Three publications make up the Intergovernmental Panel on Climate Change's (IPCC) comprehensive review of climate change research, known as the Fifth Assessment Report (or AR5). As they're such big pieces of work, the IPCC only produces a new assessment report every five or six years.

So where do you start? First, make sure you're reading the right document.

Screen Shot 2014-04-13 At 10.16.38

Responsibility for writing the reports is shared across three sets of scientists, known as Working Groups (sometimes referred to as WGs).

The WG1 report was released last September, WG2 came out yesterday, and WG3 is due in a week's time.

The Working Group 1 report looks at the physical scientific aspects of the climate system and climate change. Working Group 2 is tasked with assessing the impacts of climate change, and options for adapting to it. Working Group 3 tries to work out how policymakers can reduce global greenhouse gas emissions, and curb climate change.

In addition to each of the working group's reports is a synthesis report which brings together all of the IPCC's research.

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What’s mitigation? A short and straightforward summary of the IPCC’s latest report

  • 13 Apr 2014, 10:00
  • Carbon Brief Staff

Today an international group of hundreds of climate scientists released a  report on how nations can act to limit climate change.

The three-part report from the Intergovernmental Panel on Climate Change (IPCC) assesses the current state of climate change science. The organisation has just published the final part of the report, looking at how the world can cut carbon dioxide emissions.

Carbon dioxide is a greenhouse gas, meaning it traps heat in the atmosphere. Scientists now understand that this warming is changing the climate.

The first instalment of the IPCC's report, released last September, says scientists are more sure than ever - 95 per cent certain - that humans are causing extra warming in the oceans, land and atmosphere. As a result, snow and ice is melting and sea levels are rising.

Scientists now know much more about the risks the world faces as the climate changes, too. The IPCC says climate change is already contributing to problems like flooding, disruption to farming and food supply and species migration and extinction.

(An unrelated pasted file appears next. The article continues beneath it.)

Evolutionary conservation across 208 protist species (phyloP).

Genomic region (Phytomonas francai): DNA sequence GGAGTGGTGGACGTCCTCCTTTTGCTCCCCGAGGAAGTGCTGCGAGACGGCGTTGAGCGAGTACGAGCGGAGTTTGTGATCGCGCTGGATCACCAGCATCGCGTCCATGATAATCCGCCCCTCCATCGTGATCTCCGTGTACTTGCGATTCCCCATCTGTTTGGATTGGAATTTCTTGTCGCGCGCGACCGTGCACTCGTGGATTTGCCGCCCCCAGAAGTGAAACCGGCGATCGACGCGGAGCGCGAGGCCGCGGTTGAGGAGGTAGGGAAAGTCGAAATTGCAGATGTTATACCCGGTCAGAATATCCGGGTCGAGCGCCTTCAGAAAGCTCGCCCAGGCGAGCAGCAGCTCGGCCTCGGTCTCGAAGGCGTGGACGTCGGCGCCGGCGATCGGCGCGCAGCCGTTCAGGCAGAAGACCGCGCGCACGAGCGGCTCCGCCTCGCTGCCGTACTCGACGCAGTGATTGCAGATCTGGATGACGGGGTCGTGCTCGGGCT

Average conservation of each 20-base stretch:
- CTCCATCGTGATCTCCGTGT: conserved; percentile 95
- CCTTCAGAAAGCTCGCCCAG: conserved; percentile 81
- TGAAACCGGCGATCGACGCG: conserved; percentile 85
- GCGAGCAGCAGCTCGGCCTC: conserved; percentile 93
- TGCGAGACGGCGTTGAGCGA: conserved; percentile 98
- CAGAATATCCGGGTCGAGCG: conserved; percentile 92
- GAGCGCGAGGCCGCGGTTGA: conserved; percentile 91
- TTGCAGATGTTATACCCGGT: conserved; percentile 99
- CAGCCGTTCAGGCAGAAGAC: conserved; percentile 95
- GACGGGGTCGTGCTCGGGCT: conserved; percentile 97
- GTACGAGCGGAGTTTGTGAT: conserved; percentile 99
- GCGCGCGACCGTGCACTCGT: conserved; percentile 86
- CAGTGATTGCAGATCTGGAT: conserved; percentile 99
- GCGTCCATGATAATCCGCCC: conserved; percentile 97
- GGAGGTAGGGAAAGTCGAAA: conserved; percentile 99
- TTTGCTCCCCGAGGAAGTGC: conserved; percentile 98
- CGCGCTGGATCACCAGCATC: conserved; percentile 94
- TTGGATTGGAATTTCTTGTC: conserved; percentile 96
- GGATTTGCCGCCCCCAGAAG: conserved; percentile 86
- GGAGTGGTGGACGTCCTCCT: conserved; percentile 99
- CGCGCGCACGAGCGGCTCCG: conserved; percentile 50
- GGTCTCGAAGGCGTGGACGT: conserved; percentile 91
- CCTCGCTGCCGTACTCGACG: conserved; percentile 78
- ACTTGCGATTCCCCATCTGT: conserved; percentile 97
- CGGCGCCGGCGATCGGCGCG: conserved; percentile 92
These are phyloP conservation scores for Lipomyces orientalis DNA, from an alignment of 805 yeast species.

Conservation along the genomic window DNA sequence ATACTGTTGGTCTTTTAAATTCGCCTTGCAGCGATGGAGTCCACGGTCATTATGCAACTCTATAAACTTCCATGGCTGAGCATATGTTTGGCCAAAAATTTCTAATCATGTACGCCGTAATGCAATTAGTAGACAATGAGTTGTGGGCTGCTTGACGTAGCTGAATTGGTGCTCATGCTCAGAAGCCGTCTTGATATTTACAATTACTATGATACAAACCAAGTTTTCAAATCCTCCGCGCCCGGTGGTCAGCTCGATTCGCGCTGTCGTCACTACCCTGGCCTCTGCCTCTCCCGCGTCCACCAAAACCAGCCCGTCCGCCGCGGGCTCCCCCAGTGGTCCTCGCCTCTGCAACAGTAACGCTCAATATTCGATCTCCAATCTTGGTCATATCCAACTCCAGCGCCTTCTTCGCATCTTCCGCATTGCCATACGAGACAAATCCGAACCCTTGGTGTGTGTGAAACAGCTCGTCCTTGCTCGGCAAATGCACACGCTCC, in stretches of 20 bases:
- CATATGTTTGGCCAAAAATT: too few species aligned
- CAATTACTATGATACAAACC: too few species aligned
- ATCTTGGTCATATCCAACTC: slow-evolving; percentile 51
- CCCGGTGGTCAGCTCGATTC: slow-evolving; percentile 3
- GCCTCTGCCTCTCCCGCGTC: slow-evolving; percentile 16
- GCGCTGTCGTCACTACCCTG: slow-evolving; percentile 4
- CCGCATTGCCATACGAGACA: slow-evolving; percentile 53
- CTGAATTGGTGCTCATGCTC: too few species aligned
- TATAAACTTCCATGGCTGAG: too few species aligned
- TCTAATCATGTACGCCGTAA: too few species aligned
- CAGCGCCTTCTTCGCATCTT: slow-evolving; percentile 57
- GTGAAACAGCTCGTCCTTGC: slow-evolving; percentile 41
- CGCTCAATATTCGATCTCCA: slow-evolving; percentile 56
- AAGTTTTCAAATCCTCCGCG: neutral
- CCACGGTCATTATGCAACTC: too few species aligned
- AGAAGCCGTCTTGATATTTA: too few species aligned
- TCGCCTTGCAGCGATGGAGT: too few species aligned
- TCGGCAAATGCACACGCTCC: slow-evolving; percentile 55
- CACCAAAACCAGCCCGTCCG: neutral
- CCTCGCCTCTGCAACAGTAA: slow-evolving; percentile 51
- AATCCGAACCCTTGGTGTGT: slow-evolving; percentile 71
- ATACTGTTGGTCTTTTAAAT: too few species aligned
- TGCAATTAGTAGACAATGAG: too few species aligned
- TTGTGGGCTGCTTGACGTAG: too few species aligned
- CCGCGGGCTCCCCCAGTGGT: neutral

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Regional changes, global effects: an interview with IPCC Arctic specialist Jan-Gunnar Winther

  • 09 Apr 2014, 10:30
  • Ros Donald

Climate change is affecting the Arctic further and faster than any other part of the world. Carbon Brief speaks to Intergovermental Panel on Climate Change (IPCC) lead author Jan-Gunnar Winther about how the new report from the UN panel on the impacts of climate change relates to this highly sensitive region. 

What are the three main messages in the IPCC report concerning the Arctic?

First, it's important to stress that climate change with an anthropogenic component is having a greater effect in the Arctic than in other parts of the world, according to the report.

Second, it shows that we now have quite substantial knowledge that change in the Arctic region is having an effect on weather and climate in the northern hemisphere. We now know that regional changes - particularly in the Arctic - can have global effects.

And third, the report indicates that climate models have so far failed to give us accurate projections for the future of the Arctic. Over the past 20 years, they have systematically underestimated the rate of change in the Arctic. For example, the reduction in summer sea ice extent and thickness has been far beyond that predicted by models.

We must be aware that the future could bring yet more surprises in the region.

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IPCC report: Climate change and the things people care about

  • 07 Apr 2014, 12:00
  • Professor Neil Adger

No place is immune to the impacts of climate change. This is the principal message from the latest Intergovernmental Panel on Climate Change (IPCC) report. The impacts of climate change will be felt in individual places such as in back gardens, homes, fields and cities and will likely make us feel less safe and secure. 

For the first time the IPCC examines in detail the impacts of climate change on well-being across the report, with a cluster of chapters on the topics of  health, human  security, and  poverty

Human security encapsulates the notion of the vital core of human lives and the ability of people to have freedom and the capacity to live with dignity. Human security has direct material elements, such as life and livelihood, but also elements of cultural expression and identity.